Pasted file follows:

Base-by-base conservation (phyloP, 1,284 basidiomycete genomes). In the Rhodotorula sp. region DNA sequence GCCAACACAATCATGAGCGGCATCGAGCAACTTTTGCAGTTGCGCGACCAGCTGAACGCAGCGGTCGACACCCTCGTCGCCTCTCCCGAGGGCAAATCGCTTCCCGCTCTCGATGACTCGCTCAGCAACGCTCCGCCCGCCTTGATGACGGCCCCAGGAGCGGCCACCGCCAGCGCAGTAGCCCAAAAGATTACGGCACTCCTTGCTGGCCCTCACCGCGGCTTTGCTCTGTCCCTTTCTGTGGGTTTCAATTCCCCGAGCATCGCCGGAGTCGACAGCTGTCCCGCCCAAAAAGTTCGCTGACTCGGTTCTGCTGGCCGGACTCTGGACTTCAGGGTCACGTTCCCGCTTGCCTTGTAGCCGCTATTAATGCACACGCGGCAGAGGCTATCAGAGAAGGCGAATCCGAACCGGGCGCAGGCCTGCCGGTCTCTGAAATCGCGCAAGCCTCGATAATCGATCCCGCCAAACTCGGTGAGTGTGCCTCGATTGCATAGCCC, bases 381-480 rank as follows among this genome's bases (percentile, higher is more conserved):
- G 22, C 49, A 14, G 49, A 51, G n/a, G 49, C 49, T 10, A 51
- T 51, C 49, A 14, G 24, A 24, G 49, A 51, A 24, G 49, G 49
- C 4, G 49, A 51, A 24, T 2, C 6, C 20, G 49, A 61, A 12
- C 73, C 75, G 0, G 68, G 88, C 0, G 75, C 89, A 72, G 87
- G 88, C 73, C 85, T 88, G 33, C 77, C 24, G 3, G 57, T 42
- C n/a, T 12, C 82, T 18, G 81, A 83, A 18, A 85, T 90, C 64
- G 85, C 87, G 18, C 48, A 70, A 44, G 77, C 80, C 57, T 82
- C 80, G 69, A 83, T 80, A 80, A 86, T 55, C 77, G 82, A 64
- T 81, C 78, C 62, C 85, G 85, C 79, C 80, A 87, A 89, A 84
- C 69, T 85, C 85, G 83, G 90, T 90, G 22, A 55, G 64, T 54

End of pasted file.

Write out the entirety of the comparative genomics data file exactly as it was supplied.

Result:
Base-by-base conservation (phyloP, 1,284 basidiomycete genomes). In the Rhodotorula sp. region DNA sequence GCCAACACAATCATGAGCGGCATCGAGCAACTTTTGCAGTTGCGCGACCAGCTGAACGCAGCGGTCGACACCCTCGTCGCCTCTCCCGAGGGCAAATCGCTTCCCGCTCTCGATGACTCGCTCAGCAACGCTCCGCCCGCCTTGATGACGGCCCCAGGAGCGGCCACCGCCAGCGCAGTAGCCCAAAAGATTACGGCACTCCTTGCTGGCCCTCACCGCGGCTTTGCTCTGTCCCTTTCTGTGGGTTTCAATTCCCCGAGCATCGCCGGAGTCGACAGCTGTCCCGCCCAAAAAGTTCGCTGACTCGGTTCTGCTGGCCGGACTCTGGACTTCAGGGTCACGTTCCCGCTTGCCTTGTAGCCGCTATTAATGCACACGCGGCAGAGGCTATCAGAGAAGGCGAATCCGAACCGGGCGCAGGCCTGCCGGTCTCTGAAATCGCGCAAGCCTCGATAATCGATCCCGCCAAACTCGGTGAGTGTGCCTCGATTGCATAGCCC, bases 381-480 rank as follows among this genome's bases (percentile, higher is more conserved):
- G 22, C 49, A 14, G 49, A 51, G n/a, G 49, C 49, T 10, A 51
- T 51, C 49, A 14, G 24, A 24, G 49, A 51, A 24, G 49, G 49
- C 4, G 49, A 51, A 24, T 2, C 6, C 20, G 49, A 61, A 12
- C 73, C 75, G 0, G 68, G 88, C 0, G 75, C 89, A 72, G 87
- G 88, C 73, C 85, T 88, G 33, C 77, C 24, G 3, G 57, T 42
- C n/a, T 12, C 82, T 18, G 81, A 83, A 18, A 85, T 90, C 64
- G 85, C 87, G 18, C 48, A 70, A 44, G 77, C 80, C 57, T 82
- C 80, G 69, A 83, T 80, A 80, A 86, T 55, C 77, G 82, A 64
- T 81, C 78, C 62, C 85, G 85, C 79, C 80, A 87, A 89, A 84
- C 69, T 85, C 85, G 83, G 90, T 90, G 22, A 55, G 64, T 54